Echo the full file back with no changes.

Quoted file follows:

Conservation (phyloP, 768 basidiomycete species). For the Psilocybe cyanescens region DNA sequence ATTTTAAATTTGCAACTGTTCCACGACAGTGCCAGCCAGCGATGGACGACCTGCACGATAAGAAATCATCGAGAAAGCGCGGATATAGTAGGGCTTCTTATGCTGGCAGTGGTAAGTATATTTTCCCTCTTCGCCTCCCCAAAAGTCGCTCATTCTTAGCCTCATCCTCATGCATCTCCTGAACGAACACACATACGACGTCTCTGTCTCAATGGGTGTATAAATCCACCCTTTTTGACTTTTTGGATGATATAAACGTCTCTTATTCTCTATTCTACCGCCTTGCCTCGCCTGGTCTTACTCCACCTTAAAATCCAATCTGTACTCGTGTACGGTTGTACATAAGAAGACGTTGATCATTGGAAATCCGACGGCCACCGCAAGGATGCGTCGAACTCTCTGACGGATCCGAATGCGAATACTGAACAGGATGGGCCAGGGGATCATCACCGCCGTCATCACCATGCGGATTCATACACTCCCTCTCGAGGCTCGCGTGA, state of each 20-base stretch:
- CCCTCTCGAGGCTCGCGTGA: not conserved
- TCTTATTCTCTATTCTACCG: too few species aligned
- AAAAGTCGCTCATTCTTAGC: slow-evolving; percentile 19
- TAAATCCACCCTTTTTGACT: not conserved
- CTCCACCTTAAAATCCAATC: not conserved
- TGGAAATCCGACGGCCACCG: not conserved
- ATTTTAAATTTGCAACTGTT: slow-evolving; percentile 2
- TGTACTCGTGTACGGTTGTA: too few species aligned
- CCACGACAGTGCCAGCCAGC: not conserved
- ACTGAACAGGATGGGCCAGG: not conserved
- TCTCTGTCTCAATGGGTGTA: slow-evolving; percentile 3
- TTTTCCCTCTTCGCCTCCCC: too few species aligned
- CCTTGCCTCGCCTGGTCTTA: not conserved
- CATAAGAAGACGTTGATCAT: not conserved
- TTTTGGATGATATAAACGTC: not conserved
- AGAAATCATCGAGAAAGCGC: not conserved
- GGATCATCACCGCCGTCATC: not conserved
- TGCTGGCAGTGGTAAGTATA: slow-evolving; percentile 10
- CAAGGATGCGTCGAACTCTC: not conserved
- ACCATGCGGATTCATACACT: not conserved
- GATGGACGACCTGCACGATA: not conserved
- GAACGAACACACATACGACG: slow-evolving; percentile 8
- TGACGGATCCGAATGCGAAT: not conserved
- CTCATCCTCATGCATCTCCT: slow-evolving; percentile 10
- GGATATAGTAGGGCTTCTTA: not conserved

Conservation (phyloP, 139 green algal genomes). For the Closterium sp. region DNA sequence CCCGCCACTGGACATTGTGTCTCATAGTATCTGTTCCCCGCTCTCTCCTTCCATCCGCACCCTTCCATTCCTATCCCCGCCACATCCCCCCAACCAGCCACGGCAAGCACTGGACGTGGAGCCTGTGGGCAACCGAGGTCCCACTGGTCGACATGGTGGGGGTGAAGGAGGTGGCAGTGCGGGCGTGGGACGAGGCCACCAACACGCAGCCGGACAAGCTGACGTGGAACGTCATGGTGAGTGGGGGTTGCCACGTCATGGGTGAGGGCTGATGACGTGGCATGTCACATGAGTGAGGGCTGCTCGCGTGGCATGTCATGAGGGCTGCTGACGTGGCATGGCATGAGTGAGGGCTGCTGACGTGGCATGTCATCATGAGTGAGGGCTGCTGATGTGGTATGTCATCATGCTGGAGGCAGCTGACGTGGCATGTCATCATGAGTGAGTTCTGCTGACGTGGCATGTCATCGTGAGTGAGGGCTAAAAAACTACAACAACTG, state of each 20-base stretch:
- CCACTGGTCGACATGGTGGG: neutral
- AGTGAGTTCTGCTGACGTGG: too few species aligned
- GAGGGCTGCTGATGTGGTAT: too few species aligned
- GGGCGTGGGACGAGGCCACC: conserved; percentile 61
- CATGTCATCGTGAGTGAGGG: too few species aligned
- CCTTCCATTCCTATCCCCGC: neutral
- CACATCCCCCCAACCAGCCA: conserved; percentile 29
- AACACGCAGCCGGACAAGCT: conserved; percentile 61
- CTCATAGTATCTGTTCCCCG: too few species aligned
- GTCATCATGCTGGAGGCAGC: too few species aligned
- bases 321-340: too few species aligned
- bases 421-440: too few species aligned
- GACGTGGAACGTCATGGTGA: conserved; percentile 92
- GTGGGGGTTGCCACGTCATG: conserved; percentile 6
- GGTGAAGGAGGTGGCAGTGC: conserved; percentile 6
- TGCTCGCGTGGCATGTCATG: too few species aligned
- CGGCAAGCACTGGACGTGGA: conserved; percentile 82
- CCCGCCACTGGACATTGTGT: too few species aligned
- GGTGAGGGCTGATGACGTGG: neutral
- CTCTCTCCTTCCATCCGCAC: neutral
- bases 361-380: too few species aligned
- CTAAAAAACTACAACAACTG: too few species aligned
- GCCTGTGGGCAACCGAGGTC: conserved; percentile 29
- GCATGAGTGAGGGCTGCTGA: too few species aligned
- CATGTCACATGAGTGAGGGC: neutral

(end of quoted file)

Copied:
Conservation (phyloP, 768 basidiomycete species). For the Psilocybe cyanescens region DNA sequence ATTTTAAATTTGCAACTGTTCCACGACAGTGCCAGCCAGCGATGGACGACCTGCACGATAAGAAATCATCGAGAAAGCGCGGATATAGTAGGGCTTCTTATGCTGGCAGTGGTAAGTATATTTTCCCTCTTCGCCTCCCCAAAAGTCGCTCATTCTTAGCCTCATCCTCATGCATCTCCTGAACGAACACACATACGACGTCTCTGTCTCAATGGGTGTATAAATCCACCCTTTTTGACTTTTTGGATGATATAAACGTCTCTTATTCTCTATTCTACCGCCTTGCCTCGCCTGGTCTTACTCCACCTTAAAATCCAATCTGTACTCGTGTACGGTTGTACATAAGAAGACGTTGATCATTGGAAATCCGACGGCCACCGCAAGGATGCGTCGAACTCTCTGACGGATCCGAATGCGAATACTGAACAGGATGGGCCAGGGGATCATCACCGCCGTCATCACCATGCGGATTCATACACTCCCTCTCGAGGCTCGCGTGA, state of each 20-base stretch:
- CCCTCTCGAGGCTCGCGTGA: not conserved
- TCTTATTCTCTATTCTACCG: too few species aligned
- AAAAGTCGCTCATTCTTAGC: slow-evolving; percentile 19
- TAAATCCACCCTTTTTGACT: not conserved
- CTCCACCTTAAAATCCAATC: not conserved
- TGGAAATCCGACGGCCACCG: not conserved
- ATTTTAAATTTGCAACTGTT: slow-evolving; percentile 2
- TGTACTCGTGTACGGTTGTA: too few species aligned
- CCACGACAGTGCCAGCCAGC: not conserved
- ACTGAACAGGATGGGCCAGG: not conserved
- TCTCTGTCTCAATGGGTGTA: slow-evolving; percentile 3
- TTTTCCCTCTTCGCCTCCCC: too few species aligned
- CCTTGCCTCGCCTGGTCTTA: not conserved
- CATAAGAAGACGTTGATCAT: not conserved
- TTTTGGATGATATAAACGTC: not conserved
- AGAAATCATCGAGAAAGCGC: not conserved
- GGATCATCACCGCCGTCATC: not conserved
- TGCTGGCAGTGGTAAGTATA: slow-evolving; percentile 10
- CAAGGATGCGTCGAACTCTC: not conserved
- ACCATGCGGATTCATACACT: not conserved
- GATGGACGACCTGCACGATA: not conserved
- GAACGAACACACATACGACG: slow-evolving; percentile 8
- TGACGGATCCGAATGCGAAT: not conserved
- CTCATCCTCATGCATCTCCT: slow-evolving; percentile 10
- GGATATAGTAGGGCTTCTTA: not conserved

Conservation (phyloP, 139 green algal genomes). For the Closterium sp. region DNA sequence CCCGCCACTGGACATTGTGTCTCATAGTATCTGTTCCCCGCTCTCTCCTTCCATCCGCACCCTTCCATTCCTATCCCCGCCACATCCCCCCAACCAGCCACGGCAAGCACTGGACGTGGAGCCTGTGGGCAACCGAGGTCCCACTGGTCGACATGGTGGGGGTGAAGGAGGTGGCAGTGCGGGCGTGGGACGAGGCCACCAACACGCAGCCGGACAAGCTGACGTGGAACGTCATGGTGAGTGGGGGTTGCCACGTCATGGGTGAGGGCTGATGACGTGGCATGTCACATGAGTGAGGGCTGCTCGCGTGGCATGTCATGAGGGCTGCTGACGTGGCATGGCATGAGTGAGGGCTGCTGACGTGGCATGTCATCATGAGTGAGGGCTGCTGATGTGGTATGTCATCATGCTGGAGGCAGCTGACGTGGCATGTCATCATGAGTGAGTTCTGCTGACGTGGCATGTCATCGTGAGTGAGGGCTAAAAAACTACAACAACTG, state of each 20-base stretch:
- CCACTGGTCGACATGGTGGG: neutral
- AGTGAGTTCTGCTGACGTGG: too few species aligned
- GAGGGCTGCTGATGTGGTAT: too few species aligned
- GGGCGTGGGACGAGGCCACC: conserved; percentile 61
- CATGTCATCGTGAGTGAGGG: too few species aligned
- CCTTCCATTCCTATCCCCGC: neutral
- CACATCCCCCCAACCAGCCA: conserved; percentile 29
- AACACGCAGCCGGACAAGCT: conserved; percentile 61
- CTCATAGTATCTGTTCCCCG: too few species aligned
- GTCATCATGCTGGAGGCAGC: too few species aligned
- bases 321-340: too few species aligned
- bases 421-440: too few species aligned
- GACGTGGAACGTCATGGTGA: conserved; percentile 92
- GTGGGGGTTGCCACGTCATG: conserved; percentile 6
- GGTGAAGGAGGTGGCAGTGC: conserved; percentile 6
- TGCTCGCGTGGCATGTCATG: too few species aligned
- CGGCAAGCACTGGACGTGGA: conserved; percentile 82
- CCCGCCACTGGACATTGTGT: too few species aligned
- GGTGAGGGCTGATGACGTGG: neutral
- CTCTCTCCTTCCATCCGCAC: neutral
- bases 361-380: too few species aligned
- CTAAAAAACTACAACAACTG: too few species aligned
- GCCTGTGGGCAACCGAGGTC: conserved; percentile 29
- GCATGAGTGAGGGCTGCTGA: too few species aligned
- CATGTCACATGAGTGAGGGC: neutral